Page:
By Alissa Kono, Anthony Nguyen and Rynd Morgan
Research Interns, McNair Center for Entrepreneurship and Economic Growth
The coronavirus pandemic has temporarily shuttered many small businesses in industries such as hospitality, restaurants and bars, and retail. These businesses, which were unable to continue operating at the same capacity while cities were shut down, were often also unable to pay rent for the commercial spaces required to operate their business. Rent relief has been provided to some residential tenants through local funds, but what policy solutions are available to commercial tenants to make sure they have a space to operate their business once the pandemic is over?
The PPP and its limits
One existing solution for commercial tenants unable to pay rent comes in the form of the Paycheck Protection Program (PPP). However, in order for the loan to be forgiven, only 40% of a PPP loan can go to expenses outside of payroll. Rent is only one of many expenses outside of payroll that small business owners must confront amidst a shortage of revenue due to the pandemic, including costs related to sanitation regimens and safety equipment. A recent survey reveals that 84% of PPP loan recipients will exhaust funding by the first week of August, and only 16% of recipients are confident that they will be able to maintain payroll without further relief. Therefore, it seems likely that the PPP as it currently stands is not enough to support small businesses with covering their monthly rent.
Without a substantial expansion of local or national funds to support small businesses in all of their expenses, the build-up of late rent payments ultimately affects the owners of commercial properties, who are in some cases small business owners themselves. Small landlords will struggle to pay mortgage loans back to banks as most small property owners do not make a significant profit from rent payments, and more than half do not have access to any lines of credit. Policies that help commercial tenants afford rent must also account for the ripple effects involved in those costs.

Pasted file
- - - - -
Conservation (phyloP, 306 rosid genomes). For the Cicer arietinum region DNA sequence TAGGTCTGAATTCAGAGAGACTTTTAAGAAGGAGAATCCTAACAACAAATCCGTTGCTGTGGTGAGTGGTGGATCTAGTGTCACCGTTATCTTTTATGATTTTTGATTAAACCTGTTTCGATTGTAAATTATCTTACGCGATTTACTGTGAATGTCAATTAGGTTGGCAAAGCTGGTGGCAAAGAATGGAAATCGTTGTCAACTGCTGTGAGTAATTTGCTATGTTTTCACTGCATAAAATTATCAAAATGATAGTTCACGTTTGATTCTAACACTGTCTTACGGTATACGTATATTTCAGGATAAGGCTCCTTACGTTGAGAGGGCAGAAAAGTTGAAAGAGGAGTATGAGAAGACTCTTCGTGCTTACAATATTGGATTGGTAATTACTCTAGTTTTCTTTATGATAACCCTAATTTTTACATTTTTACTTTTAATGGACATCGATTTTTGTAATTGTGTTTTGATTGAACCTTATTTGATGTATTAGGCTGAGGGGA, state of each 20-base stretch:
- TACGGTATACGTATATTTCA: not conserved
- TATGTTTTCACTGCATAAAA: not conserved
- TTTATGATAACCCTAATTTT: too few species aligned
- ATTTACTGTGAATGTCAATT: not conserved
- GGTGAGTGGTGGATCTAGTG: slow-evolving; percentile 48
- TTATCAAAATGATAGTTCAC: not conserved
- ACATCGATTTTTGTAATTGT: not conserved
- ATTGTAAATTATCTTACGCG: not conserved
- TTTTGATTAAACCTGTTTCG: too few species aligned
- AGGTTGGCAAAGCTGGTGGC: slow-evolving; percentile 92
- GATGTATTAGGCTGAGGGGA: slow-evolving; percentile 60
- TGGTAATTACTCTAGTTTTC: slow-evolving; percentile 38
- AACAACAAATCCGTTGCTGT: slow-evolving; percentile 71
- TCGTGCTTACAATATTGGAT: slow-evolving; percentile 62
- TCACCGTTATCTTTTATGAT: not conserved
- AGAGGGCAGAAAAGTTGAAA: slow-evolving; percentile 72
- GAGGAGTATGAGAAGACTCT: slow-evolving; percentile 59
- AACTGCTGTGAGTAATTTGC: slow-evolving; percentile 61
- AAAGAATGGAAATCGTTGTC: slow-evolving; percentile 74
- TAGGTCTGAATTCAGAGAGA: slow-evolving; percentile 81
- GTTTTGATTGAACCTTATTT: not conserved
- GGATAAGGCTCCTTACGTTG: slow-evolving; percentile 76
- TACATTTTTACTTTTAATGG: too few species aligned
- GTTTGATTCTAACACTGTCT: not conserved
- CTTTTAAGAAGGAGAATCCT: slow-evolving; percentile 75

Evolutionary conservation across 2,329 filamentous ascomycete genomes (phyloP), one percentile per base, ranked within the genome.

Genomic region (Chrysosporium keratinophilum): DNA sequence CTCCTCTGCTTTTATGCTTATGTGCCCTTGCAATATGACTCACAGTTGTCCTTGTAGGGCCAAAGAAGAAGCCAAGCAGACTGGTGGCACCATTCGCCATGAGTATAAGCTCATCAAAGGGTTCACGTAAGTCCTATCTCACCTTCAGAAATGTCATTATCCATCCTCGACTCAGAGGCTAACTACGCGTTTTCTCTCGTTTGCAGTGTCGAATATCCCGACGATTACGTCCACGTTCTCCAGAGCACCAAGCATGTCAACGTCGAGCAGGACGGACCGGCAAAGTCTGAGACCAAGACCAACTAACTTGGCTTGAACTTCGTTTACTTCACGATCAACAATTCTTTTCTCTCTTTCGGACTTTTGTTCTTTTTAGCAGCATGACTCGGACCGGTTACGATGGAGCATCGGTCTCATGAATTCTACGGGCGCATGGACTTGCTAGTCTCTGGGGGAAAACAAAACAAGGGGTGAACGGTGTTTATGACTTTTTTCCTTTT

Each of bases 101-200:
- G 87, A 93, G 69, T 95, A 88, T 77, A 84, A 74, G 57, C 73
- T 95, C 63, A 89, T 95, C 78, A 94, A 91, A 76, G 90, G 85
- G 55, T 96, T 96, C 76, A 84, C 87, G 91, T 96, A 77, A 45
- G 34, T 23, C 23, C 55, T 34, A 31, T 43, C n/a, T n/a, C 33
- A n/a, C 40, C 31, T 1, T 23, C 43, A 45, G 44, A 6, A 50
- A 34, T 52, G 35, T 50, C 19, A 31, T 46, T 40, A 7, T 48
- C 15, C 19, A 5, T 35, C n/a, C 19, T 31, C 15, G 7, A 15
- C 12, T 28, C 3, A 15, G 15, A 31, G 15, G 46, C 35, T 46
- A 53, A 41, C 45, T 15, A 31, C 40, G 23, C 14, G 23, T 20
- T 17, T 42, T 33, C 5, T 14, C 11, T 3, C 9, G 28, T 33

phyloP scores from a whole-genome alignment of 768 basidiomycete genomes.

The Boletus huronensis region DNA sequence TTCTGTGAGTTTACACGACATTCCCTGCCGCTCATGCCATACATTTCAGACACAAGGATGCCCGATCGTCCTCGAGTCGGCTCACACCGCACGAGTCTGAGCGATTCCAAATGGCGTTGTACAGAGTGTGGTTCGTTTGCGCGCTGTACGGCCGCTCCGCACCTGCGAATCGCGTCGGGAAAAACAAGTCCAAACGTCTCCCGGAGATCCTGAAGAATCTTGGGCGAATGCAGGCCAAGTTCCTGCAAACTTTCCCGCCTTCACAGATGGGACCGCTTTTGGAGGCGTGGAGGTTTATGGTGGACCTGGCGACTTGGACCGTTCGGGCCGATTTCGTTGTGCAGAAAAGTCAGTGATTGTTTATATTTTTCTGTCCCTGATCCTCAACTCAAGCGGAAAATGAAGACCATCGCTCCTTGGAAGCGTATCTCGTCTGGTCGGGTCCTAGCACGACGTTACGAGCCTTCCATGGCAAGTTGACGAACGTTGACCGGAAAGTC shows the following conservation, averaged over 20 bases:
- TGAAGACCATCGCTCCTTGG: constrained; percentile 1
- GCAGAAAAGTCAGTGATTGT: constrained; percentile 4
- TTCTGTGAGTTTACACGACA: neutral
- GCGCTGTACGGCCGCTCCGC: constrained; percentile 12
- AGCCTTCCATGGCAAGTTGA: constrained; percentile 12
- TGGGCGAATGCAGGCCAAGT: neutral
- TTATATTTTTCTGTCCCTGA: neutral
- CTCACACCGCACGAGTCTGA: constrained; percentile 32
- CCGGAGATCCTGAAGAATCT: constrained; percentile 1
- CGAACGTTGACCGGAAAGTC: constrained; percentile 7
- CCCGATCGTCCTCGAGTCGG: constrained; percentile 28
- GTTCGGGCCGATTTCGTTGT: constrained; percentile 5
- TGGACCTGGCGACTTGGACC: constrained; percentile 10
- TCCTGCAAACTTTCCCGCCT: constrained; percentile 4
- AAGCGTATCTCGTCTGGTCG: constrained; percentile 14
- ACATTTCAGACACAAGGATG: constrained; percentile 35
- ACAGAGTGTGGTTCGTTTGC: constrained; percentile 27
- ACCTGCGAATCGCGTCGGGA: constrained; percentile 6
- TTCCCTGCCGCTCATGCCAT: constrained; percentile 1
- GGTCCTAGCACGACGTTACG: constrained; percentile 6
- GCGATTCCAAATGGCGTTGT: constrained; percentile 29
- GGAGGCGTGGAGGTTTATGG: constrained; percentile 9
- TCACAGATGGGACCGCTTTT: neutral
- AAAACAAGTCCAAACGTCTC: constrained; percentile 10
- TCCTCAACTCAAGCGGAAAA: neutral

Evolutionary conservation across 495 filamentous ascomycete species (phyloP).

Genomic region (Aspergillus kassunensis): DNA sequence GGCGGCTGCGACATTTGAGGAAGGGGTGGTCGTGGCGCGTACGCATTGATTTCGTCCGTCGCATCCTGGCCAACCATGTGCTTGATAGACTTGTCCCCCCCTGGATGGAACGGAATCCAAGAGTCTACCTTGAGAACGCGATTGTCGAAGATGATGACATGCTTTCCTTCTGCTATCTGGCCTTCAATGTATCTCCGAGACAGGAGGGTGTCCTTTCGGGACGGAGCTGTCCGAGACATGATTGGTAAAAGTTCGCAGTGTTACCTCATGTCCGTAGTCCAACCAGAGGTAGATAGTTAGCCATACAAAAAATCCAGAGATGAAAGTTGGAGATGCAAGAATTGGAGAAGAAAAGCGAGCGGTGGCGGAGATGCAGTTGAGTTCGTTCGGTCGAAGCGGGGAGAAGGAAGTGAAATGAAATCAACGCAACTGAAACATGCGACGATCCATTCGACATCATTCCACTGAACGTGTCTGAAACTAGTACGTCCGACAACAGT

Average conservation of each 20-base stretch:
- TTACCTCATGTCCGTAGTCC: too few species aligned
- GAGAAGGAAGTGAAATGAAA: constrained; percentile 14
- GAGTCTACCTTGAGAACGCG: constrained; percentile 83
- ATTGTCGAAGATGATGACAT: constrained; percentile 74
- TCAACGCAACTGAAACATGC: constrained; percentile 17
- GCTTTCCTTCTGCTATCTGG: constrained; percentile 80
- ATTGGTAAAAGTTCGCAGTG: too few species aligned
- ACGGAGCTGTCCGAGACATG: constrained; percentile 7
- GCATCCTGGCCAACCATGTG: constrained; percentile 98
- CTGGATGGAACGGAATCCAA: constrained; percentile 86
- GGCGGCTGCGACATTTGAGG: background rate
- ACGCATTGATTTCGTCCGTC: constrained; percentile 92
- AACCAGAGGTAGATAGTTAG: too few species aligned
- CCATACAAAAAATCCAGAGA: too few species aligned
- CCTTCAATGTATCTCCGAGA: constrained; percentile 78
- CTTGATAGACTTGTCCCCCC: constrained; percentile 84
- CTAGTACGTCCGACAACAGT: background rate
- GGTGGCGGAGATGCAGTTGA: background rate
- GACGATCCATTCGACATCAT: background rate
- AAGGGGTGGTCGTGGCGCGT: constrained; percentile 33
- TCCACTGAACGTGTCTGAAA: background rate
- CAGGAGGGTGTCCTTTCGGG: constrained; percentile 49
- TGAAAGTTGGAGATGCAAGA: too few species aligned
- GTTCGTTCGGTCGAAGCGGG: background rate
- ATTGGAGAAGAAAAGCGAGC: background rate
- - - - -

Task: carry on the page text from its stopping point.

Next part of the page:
So far, solutions that target landlords have been largely informal or overburdening. Landlords have worked with tenants on an individual basis, with options such as rent reduction, abatement and deferral. Some jurisdictions have attempted to work these options into law to make them more widespread. California Senate Bill 939, which died in committee, gave tenants affected by Covid-19 more leverage to negotiate their leases, preventing them from getting evicted and allowing them to break their lease without punishment. These changes kept the onus on landlords for property maintenance costs and thus were highly contentious. Still, the introduction of the bill itself signals a growing interest in protecting commercial real estate, even as many lawmakers continue to focus on residential tenants.
A Houston initiative
For most of the pandemic, the PPP and individual negotiations with landlords have been the two primary courses of action for commercial tenants in Harris County, Texas, who have struggled to pay rent. However, additional relief is now coming in the form of the Harris County Small Business Recovery Fund. Unlike the PPP, the fund does not have payroll restrictions and is a grant, not a forgivable loan. It may be used on “rent, lease, or mortgage expenses for real property used exclusively for business purposes (excludes personal residences),” and there is no restriction on how much of the award must go towards payroll. “Residential builders and speculative real estate investments” are ineligible, which means that small commercial landlords are ineligible, but they too may see relief once tenants receive grants.
To solve the issue of commercial renters being unable to pay rent and small commercial real estate owners missing out on payments and being unable to pay their debts, a variety of policy approaches are necessary. They range from local and federal funds for small businesses in general, which have already been implemented, to rent and debt forgiveness for tenants and/or landlords respectively. Policies should ensure that all small business expenses are protected in the short-term while promoting growth in the future.